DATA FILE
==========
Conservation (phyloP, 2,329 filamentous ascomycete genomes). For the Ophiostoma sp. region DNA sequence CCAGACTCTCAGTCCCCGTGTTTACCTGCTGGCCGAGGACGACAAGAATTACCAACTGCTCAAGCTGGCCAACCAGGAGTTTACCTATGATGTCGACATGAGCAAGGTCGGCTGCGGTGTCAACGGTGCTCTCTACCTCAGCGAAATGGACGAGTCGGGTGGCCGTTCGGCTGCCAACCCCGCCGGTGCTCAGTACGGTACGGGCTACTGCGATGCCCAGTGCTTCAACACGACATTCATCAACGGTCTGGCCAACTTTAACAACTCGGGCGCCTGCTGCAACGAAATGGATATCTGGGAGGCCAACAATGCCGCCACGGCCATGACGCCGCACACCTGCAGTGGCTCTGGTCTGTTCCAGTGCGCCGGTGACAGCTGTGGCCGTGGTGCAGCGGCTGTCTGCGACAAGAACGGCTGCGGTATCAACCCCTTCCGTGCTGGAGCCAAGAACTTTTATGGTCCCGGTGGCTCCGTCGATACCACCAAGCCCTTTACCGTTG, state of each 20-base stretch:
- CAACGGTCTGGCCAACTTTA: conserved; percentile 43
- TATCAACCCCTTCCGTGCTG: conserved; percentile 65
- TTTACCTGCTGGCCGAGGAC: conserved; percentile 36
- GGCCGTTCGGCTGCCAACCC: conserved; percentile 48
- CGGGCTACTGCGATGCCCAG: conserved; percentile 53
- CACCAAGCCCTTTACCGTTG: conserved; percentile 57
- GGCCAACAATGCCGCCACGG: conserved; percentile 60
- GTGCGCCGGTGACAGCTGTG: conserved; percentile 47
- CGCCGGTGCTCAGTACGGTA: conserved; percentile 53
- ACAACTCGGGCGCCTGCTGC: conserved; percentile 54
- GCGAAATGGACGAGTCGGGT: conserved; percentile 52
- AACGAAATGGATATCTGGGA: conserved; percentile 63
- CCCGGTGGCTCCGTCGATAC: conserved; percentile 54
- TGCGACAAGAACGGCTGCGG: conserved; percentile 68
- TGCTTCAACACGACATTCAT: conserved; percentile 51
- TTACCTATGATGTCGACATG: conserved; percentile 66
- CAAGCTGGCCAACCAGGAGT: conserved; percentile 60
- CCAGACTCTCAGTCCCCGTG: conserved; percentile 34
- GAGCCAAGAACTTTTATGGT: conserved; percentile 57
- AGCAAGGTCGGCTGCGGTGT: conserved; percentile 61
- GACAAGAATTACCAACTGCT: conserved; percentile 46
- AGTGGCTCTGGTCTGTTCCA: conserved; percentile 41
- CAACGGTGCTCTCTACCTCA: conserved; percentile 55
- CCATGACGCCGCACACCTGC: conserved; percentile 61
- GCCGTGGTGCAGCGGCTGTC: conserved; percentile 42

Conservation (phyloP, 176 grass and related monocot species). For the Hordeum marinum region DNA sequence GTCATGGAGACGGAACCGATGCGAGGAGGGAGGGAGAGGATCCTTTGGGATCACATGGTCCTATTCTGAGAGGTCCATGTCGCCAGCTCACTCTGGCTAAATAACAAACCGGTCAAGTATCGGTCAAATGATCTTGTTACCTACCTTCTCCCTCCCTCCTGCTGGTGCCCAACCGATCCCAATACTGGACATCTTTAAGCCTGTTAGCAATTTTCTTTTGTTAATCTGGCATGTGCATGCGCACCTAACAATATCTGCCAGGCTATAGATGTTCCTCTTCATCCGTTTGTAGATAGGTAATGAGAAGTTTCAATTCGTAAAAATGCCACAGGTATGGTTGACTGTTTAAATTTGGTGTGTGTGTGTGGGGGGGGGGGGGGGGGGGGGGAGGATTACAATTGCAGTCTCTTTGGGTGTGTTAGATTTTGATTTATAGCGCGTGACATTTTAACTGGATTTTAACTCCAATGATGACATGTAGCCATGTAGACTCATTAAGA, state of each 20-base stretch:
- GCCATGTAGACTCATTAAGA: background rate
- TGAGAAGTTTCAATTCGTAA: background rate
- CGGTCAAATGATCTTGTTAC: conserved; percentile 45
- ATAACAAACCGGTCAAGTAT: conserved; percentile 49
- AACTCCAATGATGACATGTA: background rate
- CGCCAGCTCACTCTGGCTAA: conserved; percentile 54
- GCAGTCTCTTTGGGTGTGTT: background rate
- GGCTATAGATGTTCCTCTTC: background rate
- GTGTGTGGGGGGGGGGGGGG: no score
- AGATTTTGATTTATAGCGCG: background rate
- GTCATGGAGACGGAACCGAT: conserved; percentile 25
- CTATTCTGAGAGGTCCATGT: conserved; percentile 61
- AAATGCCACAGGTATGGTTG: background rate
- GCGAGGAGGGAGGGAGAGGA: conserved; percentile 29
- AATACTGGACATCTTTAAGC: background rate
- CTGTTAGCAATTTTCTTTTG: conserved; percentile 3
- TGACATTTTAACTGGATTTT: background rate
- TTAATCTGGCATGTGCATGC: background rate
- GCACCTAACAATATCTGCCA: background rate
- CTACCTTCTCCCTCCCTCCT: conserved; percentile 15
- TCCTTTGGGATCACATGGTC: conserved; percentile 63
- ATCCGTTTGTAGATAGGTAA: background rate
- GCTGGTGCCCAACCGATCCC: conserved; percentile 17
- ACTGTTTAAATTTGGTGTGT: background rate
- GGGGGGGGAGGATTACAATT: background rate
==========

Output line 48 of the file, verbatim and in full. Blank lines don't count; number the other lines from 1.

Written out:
- TCCTTTGGGATCACATGGTC: conserved; percentile 63